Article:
Last year's Nexus 7 kicked off the small-tablet movement and predated the iPad Mini, with an aggressive price and comfortable design, but a set of features that were slightly bare-bones (no rear camera). The iPad Mini offered a deeper feature set, but the has taken the lead -- at least, on paper -- once again.
The new Nexus 7 has a 1,920x1,200-pixel 16:10 7-inch display, whereas the iPad Mini has a larger 4:3, 7.9-inch display at only 1,024x768 pixels. The iPad Mini's screen was bigger and better than the original Nexus 7, but the new Nexus 7 has the clear edge here -- although color quality, brightness, and viewing angles have yet to be determined.
The 2013 Nexus 7 has a 1.5Ghz Qualcomm Snapdragon S4 processor and Adreno 320 graphics, plus 2GB of RAM. Eric Franklin points out that these graphics match the Samsung Galaxy S4's, but the processing power isn't as impressive as an Nvidia Tegra 4 might be. In terms of gaming graphics, the Nexus 7 could have a big edge, thanks to being OpenGL ES 3.0 capable, which adds a lot of extra graphics effects to games.
The iPad Mini's processor is an A5, with performance similar to that of the fourth-gen iPod Touch and iPad 2. In short: it's a capable but older processor. And, it has only 512MB of RAM.
In small tablets, price is everything. On nearly every level, the Nexus 7 offers a better deal than the iPad Mini, and its storage configurations are less of a markup.
The 16GB Wi-Fi Nexus 7 costs $229, versus $329 for a 16GB iPad Mini. The 32GB Nexus 7 is only $269 -- $40 more -- but the 32GB iPad Mini costs $429, a $100 upgrade.
The Nexus 7 also has an LTE-ready 32GB model for $349, and it's unlocked to work across Verizon, Sprint, and AT&T. Apple's LTE iPad Minis are carrier-specific. A 16GB LTE Mini costs $459, and the 32GB version costs a whopping $559. The Mini also comes in 64GB configurations.
The Nexus 7 comes in just black. The iPad Mini comes in black as well as white/aluminum.
The new Nexus 7 has a 1.2-megapixel front camera and 5-megapixel rear camera. The iPad Mini does, too. We'll see which one takes better photos and video.
Both the Nexus 7 and iPad Mini support Bluetooth 4.0 for low-power connected wireless devices and 802.11n Wi-Fi, but the new Nexus 7 also supports NFC for near-field communication uses, like Google Wallet.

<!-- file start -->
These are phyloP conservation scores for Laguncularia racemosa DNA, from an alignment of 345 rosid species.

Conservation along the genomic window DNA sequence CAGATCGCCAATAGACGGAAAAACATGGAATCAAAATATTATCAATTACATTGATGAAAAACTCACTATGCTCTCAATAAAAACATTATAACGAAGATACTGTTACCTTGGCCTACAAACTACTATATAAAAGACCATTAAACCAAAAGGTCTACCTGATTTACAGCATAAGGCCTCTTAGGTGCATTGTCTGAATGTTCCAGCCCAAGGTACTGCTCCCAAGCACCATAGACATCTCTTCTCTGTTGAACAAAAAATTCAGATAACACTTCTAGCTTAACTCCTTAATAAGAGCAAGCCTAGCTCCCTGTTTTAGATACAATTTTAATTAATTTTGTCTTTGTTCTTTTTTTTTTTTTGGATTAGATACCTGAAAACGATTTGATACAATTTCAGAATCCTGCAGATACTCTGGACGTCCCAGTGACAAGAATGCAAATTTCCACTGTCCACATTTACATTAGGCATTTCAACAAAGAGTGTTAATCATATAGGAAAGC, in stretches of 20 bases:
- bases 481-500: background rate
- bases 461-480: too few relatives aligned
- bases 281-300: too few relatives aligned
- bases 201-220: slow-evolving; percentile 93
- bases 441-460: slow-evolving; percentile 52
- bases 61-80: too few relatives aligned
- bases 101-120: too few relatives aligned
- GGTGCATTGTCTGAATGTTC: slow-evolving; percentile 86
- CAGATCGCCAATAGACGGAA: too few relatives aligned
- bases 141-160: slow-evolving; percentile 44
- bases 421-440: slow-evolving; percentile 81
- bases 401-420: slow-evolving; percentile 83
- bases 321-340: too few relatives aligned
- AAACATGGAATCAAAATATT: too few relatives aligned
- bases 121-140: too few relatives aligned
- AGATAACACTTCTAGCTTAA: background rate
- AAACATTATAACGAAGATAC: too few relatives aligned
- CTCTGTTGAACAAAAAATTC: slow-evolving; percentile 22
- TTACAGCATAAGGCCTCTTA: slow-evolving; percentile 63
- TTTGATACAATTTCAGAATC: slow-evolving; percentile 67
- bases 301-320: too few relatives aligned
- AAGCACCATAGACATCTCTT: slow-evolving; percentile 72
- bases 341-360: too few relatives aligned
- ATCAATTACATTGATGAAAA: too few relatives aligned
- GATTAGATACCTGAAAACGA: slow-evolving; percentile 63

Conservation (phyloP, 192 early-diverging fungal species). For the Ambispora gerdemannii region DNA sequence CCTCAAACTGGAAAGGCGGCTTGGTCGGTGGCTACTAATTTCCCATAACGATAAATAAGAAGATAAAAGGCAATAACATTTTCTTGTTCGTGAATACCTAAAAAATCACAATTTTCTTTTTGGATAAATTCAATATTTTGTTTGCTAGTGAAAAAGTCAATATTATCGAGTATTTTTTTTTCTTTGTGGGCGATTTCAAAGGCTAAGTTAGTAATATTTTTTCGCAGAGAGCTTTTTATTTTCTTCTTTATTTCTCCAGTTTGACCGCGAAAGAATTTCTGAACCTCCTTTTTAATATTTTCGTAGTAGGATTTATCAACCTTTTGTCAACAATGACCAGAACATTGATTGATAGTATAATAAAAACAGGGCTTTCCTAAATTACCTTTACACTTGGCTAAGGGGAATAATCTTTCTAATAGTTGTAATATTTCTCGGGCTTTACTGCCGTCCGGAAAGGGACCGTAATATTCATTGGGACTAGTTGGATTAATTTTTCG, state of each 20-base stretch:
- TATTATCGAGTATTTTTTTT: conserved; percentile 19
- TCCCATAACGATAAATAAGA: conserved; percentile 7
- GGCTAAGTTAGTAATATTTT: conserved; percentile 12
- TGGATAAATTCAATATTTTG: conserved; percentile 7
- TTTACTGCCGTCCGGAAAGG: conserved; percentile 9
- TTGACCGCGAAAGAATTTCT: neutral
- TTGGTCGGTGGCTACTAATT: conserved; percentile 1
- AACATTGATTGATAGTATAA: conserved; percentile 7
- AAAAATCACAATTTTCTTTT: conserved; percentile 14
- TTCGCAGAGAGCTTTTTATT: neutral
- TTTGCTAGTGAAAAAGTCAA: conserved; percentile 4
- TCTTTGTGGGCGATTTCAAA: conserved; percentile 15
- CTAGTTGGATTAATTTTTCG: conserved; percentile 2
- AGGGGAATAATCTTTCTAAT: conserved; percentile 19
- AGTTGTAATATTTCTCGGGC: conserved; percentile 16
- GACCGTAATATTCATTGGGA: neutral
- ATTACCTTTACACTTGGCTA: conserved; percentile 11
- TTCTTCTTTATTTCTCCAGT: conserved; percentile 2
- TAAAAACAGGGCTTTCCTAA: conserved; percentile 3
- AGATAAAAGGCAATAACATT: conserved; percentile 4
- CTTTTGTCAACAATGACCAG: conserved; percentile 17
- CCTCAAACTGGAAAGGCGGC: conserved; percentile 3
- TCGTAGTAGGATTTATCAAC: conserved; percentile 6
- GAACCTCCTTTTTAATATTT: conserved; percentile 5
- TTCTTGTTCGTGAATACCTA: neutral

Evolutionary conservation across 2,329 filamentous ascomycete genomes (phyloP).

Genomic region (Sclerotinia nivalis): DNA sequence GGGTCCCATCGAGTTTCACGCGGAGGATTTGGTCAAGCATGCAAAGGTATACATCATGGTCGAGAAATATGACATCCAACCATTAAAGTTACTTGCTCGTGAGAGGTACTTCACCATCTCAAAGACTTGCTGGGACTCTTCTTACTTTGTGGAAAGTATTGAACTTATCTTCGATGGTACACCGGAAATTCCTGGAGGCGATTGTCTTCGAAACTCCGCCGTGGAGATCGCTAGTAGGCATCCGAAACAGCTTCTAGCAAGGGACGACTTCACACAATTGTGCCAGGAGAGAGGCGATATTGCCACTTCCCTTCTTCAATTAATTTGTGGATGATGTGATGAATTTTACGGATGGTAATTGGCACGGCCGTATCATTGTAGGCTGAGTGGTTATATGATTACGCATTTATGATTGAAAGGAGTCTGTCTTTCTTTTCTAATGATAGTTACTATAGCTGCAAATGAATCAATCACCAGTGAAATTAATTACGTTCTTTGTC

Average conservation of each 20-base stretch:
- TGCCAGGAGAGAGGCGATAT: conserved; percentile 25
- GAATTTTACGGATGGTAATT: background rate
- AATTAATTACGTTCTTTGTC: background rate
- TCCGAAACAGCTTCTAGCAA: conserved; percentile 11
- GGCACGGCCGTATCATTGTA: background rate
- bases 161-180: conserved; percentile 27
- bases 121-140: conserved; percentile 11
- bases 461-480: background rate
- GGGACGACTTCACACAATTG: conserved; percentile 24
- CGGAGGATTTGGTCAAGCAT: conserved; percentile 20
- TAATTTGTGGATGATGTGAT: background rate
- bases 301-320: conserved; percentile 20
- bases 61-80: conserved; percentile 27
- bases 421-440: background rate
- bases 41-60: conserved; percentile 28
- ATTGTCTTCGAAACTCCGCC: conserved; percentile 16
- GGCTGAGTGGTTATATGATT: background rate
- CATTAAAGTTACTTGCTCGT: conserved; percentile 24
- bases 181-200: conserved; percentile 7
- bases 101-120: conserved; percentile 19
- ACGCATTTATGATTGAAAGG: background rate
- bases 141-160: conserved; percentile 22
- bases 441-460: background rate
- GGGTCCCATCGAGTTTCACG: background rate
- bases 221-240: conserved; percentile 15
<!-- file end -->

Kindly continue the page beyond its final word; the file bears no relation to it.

Operating system and apps
The iPad Mini currently runs iOS 6 but will get iOS 7 capability this fall, and it runs the exact same apps and features as the larger Retina iPad, minus the Retina Display. The Nexus 7 comes ready with , a new version of Android with a few additional tweaks like multi-user settings, which also enables Bluetooth Smart, the low-energy Bluetooth element.
The iPad Mini already has Bluetooth 4.0, and iOS 7 is said to enable better support for Bluetooth accessories like game controllers and health monitors.
Apple has more tablet-optimized apps on the whole than Google, as well as a larger selection of games, but Google is making strides in gaming on Google Play.
The Nexus 7 has an Micro-USB port that doubles as HDMI-out with a separate adapter. it also wireless charging. The iPad Mini has a Lightning connector for syncing and charging, and supports HDMI output, USB camera input, and SD card camera card importing with the purchase of Lightning adapter accessories. Both lack SD card slots.
Conclusion (for now)
The new Nexus 7 not only offers a better screen, processor, and bells and whistles, but it remains less expensive across the board than October 2012 iPad Mini.
The iPad Mini has a physically larger screen and the same wireless/camera capability, but it's clear that, right now, the Nexus 7 has a lot going for it. Of course, Apple's next iPads -- and perhaps a new iPad Mini -- may only be a couple of months away.
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